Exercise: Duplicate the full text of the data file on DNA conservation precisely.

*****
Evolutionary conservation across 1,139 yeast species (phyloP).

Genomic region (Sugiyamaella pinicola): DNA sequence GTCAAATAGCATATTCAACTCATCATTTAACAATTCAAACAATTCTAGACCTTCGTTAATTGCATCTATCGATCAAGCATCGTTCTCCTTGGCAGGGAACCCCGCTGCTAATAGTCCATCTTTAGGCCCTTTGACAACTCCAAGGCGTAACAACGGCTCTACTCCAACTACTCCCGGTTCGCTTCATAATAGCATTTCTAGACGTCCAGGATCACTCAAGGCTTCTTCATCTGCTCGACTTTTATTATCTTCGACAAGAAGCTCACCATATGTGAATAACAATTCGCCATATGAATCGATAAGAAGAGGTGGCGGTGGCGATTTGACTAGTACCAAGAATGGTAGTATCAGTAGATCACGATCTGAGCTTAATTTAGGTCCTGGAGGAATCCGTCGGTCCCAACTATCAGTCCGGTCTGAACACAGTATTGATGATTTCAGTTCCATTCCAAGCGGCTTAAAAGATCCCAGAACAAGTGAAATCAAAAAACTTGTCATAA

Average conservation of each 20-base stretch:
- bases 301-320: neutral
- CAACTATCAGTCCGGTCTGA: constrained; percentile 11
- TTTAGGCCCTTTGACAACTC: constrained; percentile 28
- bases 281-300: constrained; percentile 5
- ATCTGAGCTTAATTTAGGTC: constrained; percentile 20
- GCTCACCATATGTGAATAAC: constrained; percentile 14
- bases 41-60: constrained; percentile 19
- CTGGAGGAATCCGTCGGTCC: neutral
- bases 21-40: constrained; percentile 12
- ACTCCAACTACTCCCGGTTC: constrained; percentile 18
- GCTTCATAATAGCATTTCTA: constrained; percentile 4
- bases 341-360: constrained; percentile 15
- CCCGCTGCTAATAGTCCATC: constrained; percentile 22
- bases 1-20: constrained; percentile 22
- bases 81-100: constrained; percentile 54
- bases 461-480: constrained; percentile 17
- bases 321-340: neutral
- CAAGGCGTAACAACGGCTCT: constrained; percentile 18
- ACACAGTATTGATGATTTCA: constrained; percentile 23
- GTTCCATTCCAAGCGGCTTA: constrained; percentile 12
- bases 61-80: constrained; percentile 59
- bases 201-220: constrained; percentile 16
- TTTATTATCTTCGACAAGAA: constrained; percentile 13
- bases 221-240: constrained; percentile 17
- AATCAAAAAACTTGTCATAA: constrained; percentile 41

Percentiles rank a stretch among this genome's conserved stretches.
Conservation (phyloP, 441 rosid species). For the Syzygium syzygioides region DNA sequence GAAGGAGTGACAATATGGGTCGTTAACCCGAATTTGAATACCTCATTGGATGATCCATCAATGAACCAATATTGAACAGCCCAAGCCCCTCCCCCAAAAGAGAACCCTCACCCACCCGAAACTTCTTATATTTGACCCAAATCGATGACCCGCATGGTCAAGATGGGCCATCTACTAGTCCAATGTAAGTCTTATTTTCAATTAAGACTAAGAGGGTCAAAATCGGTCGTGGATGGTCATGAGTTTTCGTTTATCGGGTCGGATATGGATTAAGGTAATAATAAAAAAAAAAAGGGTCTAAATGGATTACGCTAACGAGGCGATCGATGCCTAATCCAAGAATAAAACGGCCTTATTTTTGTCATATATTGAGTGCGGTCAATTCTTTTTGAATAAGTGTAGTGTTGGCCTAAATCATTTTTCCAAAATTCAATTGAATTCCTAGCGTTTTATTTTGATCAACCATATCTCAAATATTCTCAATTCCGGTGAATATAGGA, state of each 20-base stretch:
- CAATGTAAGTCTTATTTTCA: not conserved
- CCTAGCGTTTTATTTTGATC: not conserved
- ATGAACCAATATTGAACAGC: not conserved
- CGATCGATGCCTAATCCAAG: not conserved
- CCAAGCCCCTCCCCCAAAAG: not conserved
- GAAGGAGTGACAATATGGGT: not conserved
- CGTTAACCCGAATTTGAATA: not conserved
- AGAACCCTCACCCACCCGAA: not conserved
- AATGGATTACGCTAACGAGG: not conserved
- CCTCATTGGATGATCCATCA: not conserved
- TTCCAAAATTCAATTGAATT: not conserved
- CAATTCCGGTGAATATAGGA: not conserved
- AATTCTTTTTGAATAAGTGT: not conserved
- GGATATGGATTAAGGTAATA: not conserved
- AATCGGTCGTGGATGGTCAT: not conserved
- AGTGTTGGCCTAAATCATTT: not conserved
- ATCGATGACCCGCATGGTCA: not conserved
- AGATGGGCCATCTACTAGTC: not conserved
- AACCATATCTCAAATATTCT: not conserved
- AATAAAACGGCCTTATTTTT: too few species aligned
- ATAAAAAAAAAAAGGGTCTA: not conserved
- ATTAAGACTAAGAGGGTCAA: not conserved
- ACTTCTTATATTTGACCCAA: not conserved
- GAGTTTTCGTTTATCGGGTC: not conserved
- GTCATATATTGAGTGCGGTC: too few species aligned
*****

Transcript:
Evolutionary conservation across 1,139 yeast species (phyloP).

Genomic region (Sugiyamaella pinicola): DNA sequence GTCAAATAGCATATTCAACTCATCATTTAACAATTCAAACAATTCTAGACCTTCGTTAATTGCATCTATCGATCAAGCATCGTTCTCCTTGGCAGGGAACCCCGCTGCTAATAGTCCATCTTTAGGCCCTTTGACAACTCCAAGGCGTAACAACGGCTCTACTCCAACTACTCCCGGTTCGCTTCATAATAGCATTTCTAGACGTCCAGGATCACTCAAGGCTTCTTCATCTGCTCGACTTTTATTATCTTCGACAAGAAGCTCACCATATGTGAATAACAATTCGCCATATGAATCGATAAGAAGAGGTGGCGGTGGCGATTTGACTAGTACCAAGAATGGTAGTATCAGTAGATCACGATCTGAGCTTAATTTAGGTCCTGGAGGAATCCGTCGGTCCCAACTATCAGTCCGGTCTGAACACAGTATTGATGATTTCAGTTCCATTCCAAGCGGCTTAAAAGATCCCAGAACAAGTGAAATCAAAAAACTTGTCATAA

Average conservation of each 20-base stretch:
- bases 301-320: neutral
- CAACTATCAGTCCGGTCTGA: constrained; percentile 11
- TTTAGGCCCTTTGACAACTC: constrained; percentile 28
- bases 281-300: constrained; percentile 5
- ATCTGAGCTTAATTTAGGTC: constrained; percentile 20
- GCTCACCATATGTGAATAAC: constrained; percentile 14
- bases 41-60: constrained; percentile 19
- CTGGAGGAATCCGTCGGTCC: neutral
- bases 21-40: constrained; percentile 12
- ACTCCAACTACTCCCGGTTC: constrained; percentile 18
- GCTTCATAATAGCATTTCTA: constrained; percentile 4
- bases 341-360: constrained; percentile 15
- CCCGCTGCTAATAGTCCATC: constrained; percentile 22
- bases 1-20: constrained; percentile 22
- bases 81-100: constrained; percentile 54
- bases 461-480: constrained; percentile 17
- bases 321-340: neutral
- CAAGGCGTAACAACGGCTCT: constrained; percentile 18
- ACACAGTATTGATGATTTCA: constrained; percentile 23
- GTTCCATTCCAAGCGGCTTA: constrained; percentile 12
- bases 61-80: constrained; percentile 59
- bases 201-220: constrained; percentile 16
- TTTATTATCTTCGACAAGAA: constrained; percentile 13
- bases 221-240: constrained; percentile 17
- AATCAAAAAACTTGTCATAA: constrained; percentile 41

Percentiles rank a stretch among this genome's conserved stretches.
Conservation (phyloP, 441 rosid species). For the Syzygium syzygioides region DNA sequence GAAGGAGTGACAATATGGGTCGTTAACCCGAATTTGAATACCTCATTGGATGATCCATCAATGAACCAATATTGAACAGCCCAAGCCCCTCCCCCAAAAGAGAACCCTCACCCACCCGAAACTTCTTATATTTGACCCAAATCGATGACCCGCATGGTCAAGATGGGCCATCTACTAGTCCAATGTAAGTCTTATTTTCAATTAAGACTAAGAGGGTCAAAATCGGTCGTGGATGGTCATGAGTTTTCGTTTATCGGGTCGGATATGGATTAAGGTAATAATAAAAAAAAAAAGGGTCTAAATGGATTACGCTAACGAGGCGATCGATGCCTAATCCAAGAATAAAACGGCCTTATTTTTGTCATATATTGAGTGCGGTCAATTCTTTTTGAATAAGTGTAGTGTTGGCCTAAATCATTTTTCCAAAATTCAATTGAATTCCTAGCGTTTTATTTTGATCAACCATATCTCAAATATTCTCAATTCCGGTGAATATAGGA, state of each 20-base stretch:
- CAATGTAAGTCTTATTTTCA: not conserved
- CCTAGCGTTTTATTTTGATC: not conserved
- ATGAACCAATATTGAACAGC: not conserved
- CGATCGATGCCTAATCCAAG: not conserved
- CCAAGCCCCTCCCCCAAAAG: not conserved
- GAAGGAGTGACAATATGGGT: not conserved
- CGTTAACCCGAATTTGAATA: not conserved
- AGAACCCTCACCCACCCGAA: not conserved
- AATGGATTACGCTAACGAGG: not conserved
- CCTCATTGGATGATCCATCA: not conserved
- TTCCAAAATTCAATTGAATT: not conserved
- CAATTCCGGTGAATATAGGA: not conserved
- AATTCTTTTTGAATAAGTGT: not conserved
- GGATATGGATTAAGGTAATA: not conserved
- AATCGGTCGTGGATGGTCAT: not conserved
- AGTGTTGGCCTAAATCATTT: not conserved
- ATCGATGACCCGCATGGTCA: not conserved
- AGATGGGCCATCTACTAGTC: not conserved
- AACCATATCTCAAATATTCT: not conserved
- AATAAAACGGCCTTATTTTT: too few species aligned
- ATAAAAAAAAAAAGGGTCTA: not conserved
- ATTAAGACTAAGAGGGTCAA: not conserved
- ACTTCTTATATTTGACCCAA: not conserved
- GAGTTTTCGTTTATCGGGTC: not conserved
- GTCATATATTGAGTGCGGTC: too few species aligned